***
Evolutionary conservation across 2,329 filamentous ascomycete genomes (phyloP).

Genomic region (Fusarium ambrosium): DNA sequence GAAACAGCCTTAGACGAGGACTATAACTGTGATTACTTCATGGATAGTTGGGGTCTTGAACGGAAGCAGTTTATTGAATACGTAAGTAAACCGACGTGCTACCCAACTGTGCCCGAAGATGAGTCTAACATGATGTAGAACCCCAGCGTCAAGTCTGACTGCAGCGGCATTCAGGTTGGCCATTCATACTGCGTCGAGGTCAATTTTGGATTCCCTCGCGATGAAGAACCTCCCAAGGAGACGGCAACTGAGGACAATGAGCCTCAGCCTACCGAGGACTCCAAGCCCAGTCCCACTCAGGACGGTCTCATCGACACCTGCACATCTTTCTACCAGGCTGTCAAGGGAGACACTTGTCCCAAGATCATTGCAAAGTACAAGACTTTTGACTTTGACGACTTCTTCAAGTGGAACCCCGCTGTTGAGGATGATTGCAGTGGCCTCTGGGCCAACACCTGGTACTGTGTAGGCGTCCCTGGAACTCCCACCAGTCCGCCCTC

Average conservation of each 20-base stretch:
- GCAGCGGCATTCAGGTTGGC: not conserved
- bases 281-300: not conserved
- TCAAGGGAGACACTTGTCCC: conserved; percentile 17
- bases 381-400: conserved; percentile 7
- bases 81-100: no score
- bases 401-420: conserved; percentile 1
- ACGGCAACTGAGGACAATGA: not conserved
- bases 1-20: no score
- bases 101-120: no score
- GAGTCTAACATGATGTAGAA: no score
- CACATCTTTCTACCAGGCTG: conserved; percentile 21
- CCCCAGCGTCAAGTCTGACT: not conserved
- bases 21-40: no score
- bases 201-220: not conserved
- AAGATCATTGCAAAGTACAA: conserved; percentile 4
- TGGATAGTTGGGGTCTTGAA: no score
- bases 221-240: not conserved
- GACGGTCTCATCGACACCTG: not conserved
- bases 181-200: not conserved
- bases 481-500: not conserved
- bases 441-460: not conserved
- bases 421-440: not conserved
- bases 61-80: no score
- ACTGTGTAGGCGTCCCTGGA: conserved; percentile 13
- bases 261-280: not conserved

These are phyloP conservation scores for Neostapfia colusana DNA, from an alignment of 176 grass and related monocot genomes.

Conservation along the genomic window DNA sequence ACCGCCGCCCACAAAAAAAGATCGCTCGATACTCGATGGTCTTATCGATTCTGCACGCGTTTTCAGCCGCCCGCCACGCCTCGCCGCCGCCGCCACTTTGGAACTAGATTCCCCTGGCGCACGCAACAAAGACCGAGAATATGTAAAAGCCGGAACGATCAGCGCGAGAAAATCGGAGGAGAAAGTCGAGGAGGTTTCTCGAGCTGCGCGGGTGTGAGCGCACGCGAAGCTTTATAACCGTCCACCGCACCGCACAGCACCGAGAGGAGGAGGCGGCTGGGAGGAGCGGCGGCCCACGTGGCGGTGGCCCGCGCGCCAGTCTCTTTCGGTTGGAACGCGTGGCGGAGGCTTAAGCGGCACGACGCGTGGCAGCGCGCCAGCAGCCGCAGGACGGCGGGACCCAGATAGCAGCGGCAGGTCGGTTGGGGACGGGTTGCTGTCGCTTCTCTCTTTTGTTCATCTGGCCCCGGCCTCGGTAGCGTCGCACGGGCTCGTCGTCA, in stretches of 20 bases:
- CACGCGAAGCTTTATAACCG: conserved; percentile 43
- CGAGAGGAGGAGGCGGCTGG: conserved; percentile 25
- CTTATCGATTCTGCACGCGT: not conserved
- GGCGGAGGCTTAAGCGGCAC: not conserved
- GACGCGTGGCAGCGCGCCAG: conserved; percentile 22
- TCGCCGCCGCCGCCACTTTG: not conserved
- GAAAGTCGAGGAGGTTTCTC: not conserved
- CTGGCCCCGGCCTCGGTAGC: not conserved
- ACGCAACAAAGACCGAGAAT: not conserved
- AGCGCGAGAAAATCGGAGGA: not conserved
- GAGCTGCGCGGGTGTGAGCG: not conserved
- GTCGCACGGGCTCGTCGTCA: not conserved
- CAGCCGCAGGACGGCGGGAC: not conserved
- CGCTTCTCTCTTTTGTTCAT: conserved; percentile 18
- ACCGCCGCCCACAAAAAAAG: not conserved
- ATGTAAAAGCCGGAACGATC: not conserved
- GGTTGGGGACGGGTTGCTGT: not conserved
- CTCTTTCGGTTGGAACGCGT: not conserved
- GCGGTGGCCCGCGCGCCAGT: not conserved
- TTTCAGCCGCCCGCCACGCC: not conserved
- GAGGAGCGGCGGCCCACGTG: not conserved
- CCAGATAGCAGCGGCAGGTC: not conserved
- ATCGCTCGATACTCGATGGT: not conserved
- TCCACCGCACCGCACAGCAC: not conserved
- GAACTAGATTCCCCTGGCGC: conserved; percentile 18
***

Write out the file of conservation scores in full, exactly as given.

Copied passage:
Evolutionary conservation across 2,329 filamentous ascomycete genomes (phyloP).

Genomic region (Fusarium ambrosium): DNA sequence GAAACAGCCTTAGACGAGGACTATAACTGTGATTACTTCATGGATAGTTGGGGTCTTGAACGGAAGCAGTTTATTGAATACGTAAGTAAACCGACGTGCTACCCAACTGTGCCCGAAGATGAGTCTAACATGATGTAGAACCCCAGCGTCAAGTCTGACTGCAGCGGCATTCAGGTTGGCCATTCATACTGCGTCGAGGTCAATTTTGGATTCCCTCGCGATGAAGAACCTCCCAAGGAGACGGCAACTGAGGACAATGAGCCTCAGCCTACCGAGGACTCCAAGCCCAGTCCCACTCAGGACGGTCTCATCGACACCTGCACATCTTTCTACCAGGCTGTCAAGGGAGACACTTGTCCCAAGATCATTGCAAAGTACAAGACTTTTGACTTTGACGACTTCTTCAAGTGGAACCCCGCTGTTGAGGATGATTGCAGTGGCCTCTGGGCCAACACCTGGTACTGTGTAGGCGTCCCTGGAACTCCCACCAGTCCGCCCTC

Average conservation of each 20-base stretch:
- GCAGCGGCATTCAGGTTGGC: not conserved
- bases 281-300: not conserved
- TCAAGGGAGACACTTGTCCC: conserved; percentile 17
- bases 381-400: conserved; percentile 7
- bases 81-100: no score
- bases 401-420: conserved; percentile 1
- ACGGCAACTGAGGACAATGA: not conserved
- bases 1-20: no score
- bases 101-120: no score
- GAGTCTAACATGATGTAGAA: no score
- CACATCTTTCTACCAGGCTG: conserved; percentile 21
- CCCCAGCGTCAAGTCTGACT: not conserved
- bases 21-40: no score
- bases 201-220: not conserved
- AAGATCATTGCAAAGTACAA: conserved; percentile 4
- TGGATAGTTGGGGTCTTGAA: no score
- bases 221-240: not conserved
- GACGGTCTCATCGACACCTG: not conserved
- bases 181-200: not conserved
- bases 481-500: not conserved
- bases 441-460: not conserved
- bases 421-440: not conserved
- bases 61-80: no score
- ACTGTGTAGGCGTCCCTGGA: conserved; percentile 13
- bases 261-280: not conserved

These are phyloP conservation scores for Neostapfia colusana DNA, from an alignment of 176 grass and related monocot genomes.

Conservation along the genomic window DNA sequence ACCGCCGCCCACAAAAAAAGATCGCTCGATACTCGATGGTCTTATCGATTCTGCACGCGTTTTCAGCCGCCCGCCACGCCTCGCCGCCGCCGCCACTTTGGAACTAGATTCCCCTGGCGCACGCAACAAAGACCGAGAATATGTAAAAGCCGGAACGATCAGCGCGAGAAAATCGGAGGAGAAAGTCGAGGAGGTTTCTCGAGCTGCGCGGGTGTGAGCGCACGCGAAGCTTTATAACCGTCCACCGCACCGCACAGCACCGAGAGGAGGAGGCGGCTGGGAGGAGCGGCGGCCCACGTGGCGGTGGCCCGCGCGCCAGTCTCTTTCGGTTGGAACGCGTGGCGGAGGCTTAAGCGGCACGACGCGTGGCAGCGCGCCAGCAGCCGCAGGACGGCGGGACCCAGATAGCAGCGGCAGGTCGGTTGGGGACGGGTTGCTGTCGCTTCTCTCTTTTGTTCATCTGGCCCCGGCCTCGGTAGCGTCGCACGGGCTCGTCGTCA, in stretches of 20 bases:
- CACGCGAAGCTTTATAACCG: conserved; percentile 43
- CGAGAGGAGGAGGCGGCTGG: conserved; percentile 25
- CTTATCGATTCTGCACGCGT: not conserved
- GGCGGAGGCTTAAGCGGCAC: not conserved
- GACGCGTGGCAGCGCGCCAG: conserved; percentile 22
- TCGCCGCCGCCGCCACTTTG: not conserved
- GAAAGTCGAGGAGGTTTCTC: not conserved
- CTGGCCCCGGCCTCGGTAGC: not conserved
- ACGCAACAAAGACCGAGAAT: not conserved
- AGCGCGAGAAAATCGGAGGA: not conserved
- GAGCTGCGCGGGTGTGAGCG: not conserved
- GTCGCACGGGCTCGTCGTCA: not conserved
- CAGCCGCAGGACGGCGGGAC: not conserved
- CGCTTCTCTCTTTTGTTCAT: conserved; percentile 18
- ACCGCCGCCCACAAAAAAAG: not conserved
- ATGTAAAAGCCGGAACGATC: not conserved
- GGTTGGGGACGGGTTGCTGT: not conserved
- CTCTTTCGGTTGGAACGCGT: not conserved
- GCGGTGGCCCGCGCGCCAGT: not conserved
- TTTCAGCCGCCCGCCACGCC: not conserved
- GAGGAGCGGCGGCCCACGTG: not conserved
- CCAGATAGCAGCGGCAGGTC: not conserved
- ATCGCTCGATACTCGATGGT: not conserved
- TCCACCGCACCGCACAGCAC: not conserved
- GAACTAGATTCCCCTGGCGC: conserved; percentile 18